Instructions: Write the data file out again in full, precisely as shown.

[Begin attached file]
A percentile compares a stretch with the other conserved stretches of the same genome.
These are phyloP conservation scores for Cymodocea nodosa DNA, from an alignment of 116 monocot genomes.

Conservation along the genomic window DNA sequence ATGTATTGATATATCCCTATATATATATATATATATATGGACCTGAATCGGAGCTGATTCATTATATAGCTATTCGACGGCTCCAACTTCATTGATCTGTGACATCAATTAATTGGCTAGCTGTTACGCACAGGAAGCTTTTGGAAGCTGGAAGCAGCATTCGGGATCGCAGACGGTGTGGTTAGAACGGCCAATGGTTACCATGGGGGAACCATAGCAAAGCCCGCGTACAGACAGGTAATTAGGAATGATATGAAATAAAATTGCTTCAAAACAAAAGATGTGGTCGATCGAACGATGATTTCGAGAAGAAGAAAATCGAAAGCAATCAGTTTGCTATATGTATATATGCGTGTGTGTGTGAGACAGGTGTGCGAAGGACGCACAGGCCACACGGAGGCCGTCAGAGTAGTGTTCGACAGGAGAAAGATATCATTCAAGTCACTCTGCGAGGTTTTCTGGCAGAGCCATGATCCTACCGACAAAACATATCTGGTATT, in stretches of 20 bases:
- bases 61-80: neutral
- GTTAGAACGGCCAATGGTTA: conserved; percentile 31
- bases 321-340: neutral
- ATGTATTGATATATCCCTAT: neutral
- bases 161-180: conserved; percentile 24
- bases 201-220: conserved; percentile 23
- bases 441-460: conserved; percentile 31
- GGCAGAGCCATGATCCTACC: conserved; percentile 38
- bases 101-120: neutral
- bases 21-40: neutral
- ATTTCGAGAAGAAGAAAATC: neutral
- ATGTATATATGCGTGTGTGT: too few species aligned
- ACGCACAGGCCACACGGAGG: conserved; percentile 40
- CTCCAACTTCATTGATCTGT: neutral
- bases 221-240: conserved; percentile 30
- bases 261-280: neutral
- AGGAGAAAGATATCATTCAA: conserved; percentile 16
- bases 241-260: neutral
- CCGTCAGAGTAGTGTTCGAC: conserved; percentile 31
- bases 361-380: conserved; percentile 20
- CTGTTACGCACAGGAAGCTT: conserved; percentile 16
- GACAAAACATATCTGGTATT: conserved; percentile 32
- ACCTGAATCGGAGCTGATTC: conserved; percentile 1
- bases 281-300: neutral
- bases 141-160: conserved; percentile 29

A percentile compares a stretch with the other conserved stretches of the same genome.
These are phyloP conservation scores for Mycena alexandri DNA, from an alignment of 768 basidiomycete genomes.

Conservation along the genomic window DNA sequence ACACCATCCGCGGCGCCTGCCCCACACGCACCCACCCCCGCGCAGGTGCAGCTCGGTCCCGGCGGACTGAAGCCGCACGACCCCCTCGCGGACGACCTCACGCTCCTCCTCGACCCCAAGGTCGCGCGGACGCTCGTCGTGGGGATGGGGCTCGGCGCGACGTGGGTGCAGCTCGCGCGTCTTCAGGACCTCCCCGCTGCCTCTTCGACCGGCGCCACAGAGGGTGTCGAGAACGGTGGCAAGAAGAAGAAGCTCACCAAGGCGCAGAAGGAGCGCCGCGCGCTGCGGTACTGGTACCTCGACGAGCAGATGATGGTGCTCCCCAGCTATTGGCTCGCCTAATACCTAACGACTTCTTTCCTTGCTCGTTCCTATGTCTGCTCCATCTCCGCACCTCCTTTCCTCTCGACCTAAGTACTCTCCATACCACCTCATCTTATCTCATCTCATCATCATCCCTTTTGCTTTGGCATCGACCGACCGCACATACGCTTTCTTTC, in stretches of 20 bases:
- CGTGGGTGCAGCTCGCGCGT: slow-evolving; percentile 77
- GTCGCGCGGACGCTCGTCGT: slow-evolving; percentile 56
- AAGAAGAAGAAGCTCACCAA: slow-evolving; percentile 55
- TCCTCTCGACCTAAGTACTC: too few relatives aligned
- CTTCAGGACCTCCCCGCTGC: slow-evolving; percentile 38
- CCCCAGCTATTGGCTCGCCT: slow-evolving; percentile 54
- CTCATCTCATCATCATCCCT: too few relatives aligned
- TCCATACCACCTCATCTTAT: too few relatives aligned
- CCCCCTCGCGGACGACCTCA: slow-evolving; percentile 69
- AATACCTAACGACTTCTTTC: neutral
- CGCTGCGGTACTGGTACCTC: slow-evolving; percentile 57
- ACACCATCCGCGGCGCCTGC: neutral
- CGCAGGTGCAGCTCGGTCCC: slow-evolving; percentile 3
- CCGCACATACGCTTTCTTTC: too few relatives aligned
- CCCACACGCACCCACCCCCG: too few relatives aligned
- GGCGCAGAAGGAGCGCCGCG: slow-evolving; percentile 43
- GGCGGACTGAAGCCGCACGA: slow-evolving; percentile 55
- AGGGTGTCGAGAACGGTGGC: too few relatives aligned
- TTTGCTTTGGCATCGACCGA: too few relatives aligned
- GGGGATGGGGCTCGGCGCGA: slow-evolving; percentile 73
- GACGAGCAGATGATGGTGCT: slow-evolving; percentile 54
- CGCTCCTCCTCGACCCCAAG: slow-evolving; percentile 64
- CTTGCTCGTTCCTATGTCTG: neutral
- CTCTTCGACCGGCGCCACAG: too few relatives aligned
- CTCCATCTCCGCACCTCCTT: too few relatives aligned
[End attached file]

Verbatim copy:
A percentile compares a stretch with the other conserved stretches of the same genome.
These are phyloP conservation scores for Cymodocea nodosa DNA, from an alignment of 116 monocot genomes.

Conservation along the genomic window DNA sequence ATGTATTGATATATCCCTATATATATATATATATATATGGACCTGAATCGGAGCTGATTCATTATATAGCTATTCGACGGCTCCAACTTCATTGATCTGTGACATCAATTAATTGGCTAGCTGTTACGCACAGGAAGCTTTTGGAAGCTGGAAGCAGCATTCGGGATCGCAGACGGTGTGGTTAGAACGGCCAATGGTTACCATGGGGGAACCATAGCAAAGCCCGCGTACAGACAGGTAATTAGGAATGATATGAAATAAAATTGCTTCAAAACAAAAGATGTGGTCGATCGAACGATGATTTCGAGAAGAAGAAAATCGAAAGCAATCAGTTTGCTATATGTATATATGCGTGTGTGTGTGAGACAGGTGTGCGAAGGACGCACAGGCCACACGGAGGCCGTCAGAGTAGTGTTCGACAGGAGAAAGATATCATTCAAGTCACTCTGCGAGGTTTTCTGGCAGAGCCATGATCCTACCGACAAAACATATCTGGTATT, in stretches of 20 bases:
- bases 61-80: neutral
- GTTAGAACGGCCAATGGTTA: conserved; percentile 31
- bases 321-340: neutral
- ATGTATTGATATATCCCTAT: neutral
- bases 161-180: conserved; percentile 24
- bases 201-220: conserved; percentile 23
- bases 441-460: conserved; percentile 31
- GGCAGAGCCATGATCCTACC: conserved; percentile 38
- bases 101-120: neutral
- bases 21-40: neutral
- ATTTCGAGAAGAAGAAAATC: neutral
- ATGTATATATGCGTGTGTGT: too few species aligned
- ACGCACAGGCCACACGGAGG: conserved; percentile 40
- CTCCAACTTCATTGATCTGT: neutral
- bases 221-240: conserved; percentile 30
- bases 261-280: neutral
- AGGAGAAAGATATCATTCAA: conserved; percentile 16
- bases 241-260: neutral
- CCGTCAGAGTAGTGTTCGAC: conserved; percentile 31
- bases 361-380: conserved; percentile 20
- CTGTTACGCACAGGAAGCTT: conserved; percentile 16
- GACAAAACATATCTGGTATT: conserved; percentile 32
- ACCTGAATCGGAGCTGATTC: conserved; percentile 1
- bases 281-300: neutral
- bases 141-160: conserved; percentile 29

A percentile compares a stretch with the other conserved stretches of the same genome.
These are phyloP conservation scores for Mycena alexandri DNA, from an alignment of 768 basidiomycete genomes.

Conservation along the genomic window DNA sequence ACACCATCCGCGGCGCCTGCCCCACACGCACCCACCCCCGCGCAGGTGCAGCTCGGTCCCGGCGGACTGAAGCCGCACGACCCCCTCGCGGACGACCTCACGCTCCTCCTCGACCCCAAGGTCGCGCGGACGCTCGTCGTGGGGATGGGGCTCGGCGCGACGTGGGTGCAGCTCGCGCGTCTTCAGGACCTCCCCGCTGCCTCTTCGACCGGCGCCACAGAGGGTGTCGAGAACGGTGGCAAGAAGAAGAAGCTCACCAAGGCGCAGAAGGAGCGCCGCGCGCTGCGGTACTGGTACCTCGACGAGCAGATGATGGTGCTCCCCAGCTATTGGCTCGCCTAATACCTAACGACTTCTTTCCTTGCTCGTTCCTATGTCTGCTCCATCTCCGCACCTCCTTTCCTCTCGACCTAAGTACTCTCCATACCACCTCATCTTATCTCATCTCATCATCATCCCTTTTGCTTTGGCATCGACCGACCGCACATACGCTTTCTTTC, in stretches of 20 bases:
- CGTGGGTGCAGCTCGCGCGT: slow-evolving; percentile 77
- GTCGCGCGGACGCTCGTCGT: slow-evolving; percentile 56
- AAGAAGAAGAAGCTCACCAA: slow-evolving; percentile 55
- TCCTCTCGACCTAAGTACTC: too few relatives aligned
- CTTCAGGACCTCCCCGCTGC: slow-evolving; percentile 38
- CCCCAGCTATTGGCTCGCCT: slow-evolving; percentile 54
- CTCATCTCATCATCATCCCT: too few relatives aligned
- TCCATACCACCTCATCTTAT: too few relatives aligned
- CCCCCTCGCGGACGACCTCA: slow-evolving; percentile 69
- AATACCTAACGACTTCTTTC: neutral
- CGCTGCGGTACTGGTACCTC: slow-evolving; percentile 57
- ACACCATCCGCGGCGCCTGC: neutral
- CGCAGGTGCAGCTCGGTCCC: slow-evolving; percentile 3
- CCGCACATACGCTTTCTTTC: too few relatives aligned
- CCCACACGCACCCACCCCCG: too few relatives aligned
- GGCGCAGAAGGAGCGCCGCG: slow-evolving; percentile 43
- GGCGGACTGAAGCCGCACGA: slow-evolving; percentile 55
- AGGGTGTCGAGAACGGTGGC: too few relatives aligned
- TTTGCTTTGGCATCGACCGA: too few relatives aligned
- GGGGATGGGGCTCGGCGCGA: slow-evolving; percentile 73
- GACGAGCAGATGATGGTGCT: slow-evolving; percentile 54
- CGCTCCTCCTCGACCCCAAG: slow-evolving; percentile 64
- CTTGCTCGTTCCTATGTCTG: neutral
- CTCTTCGACCGGCGCCACAG: too few relatives aligned
- CTCCATCTCCGCACCTCCTT: too few relatives aligned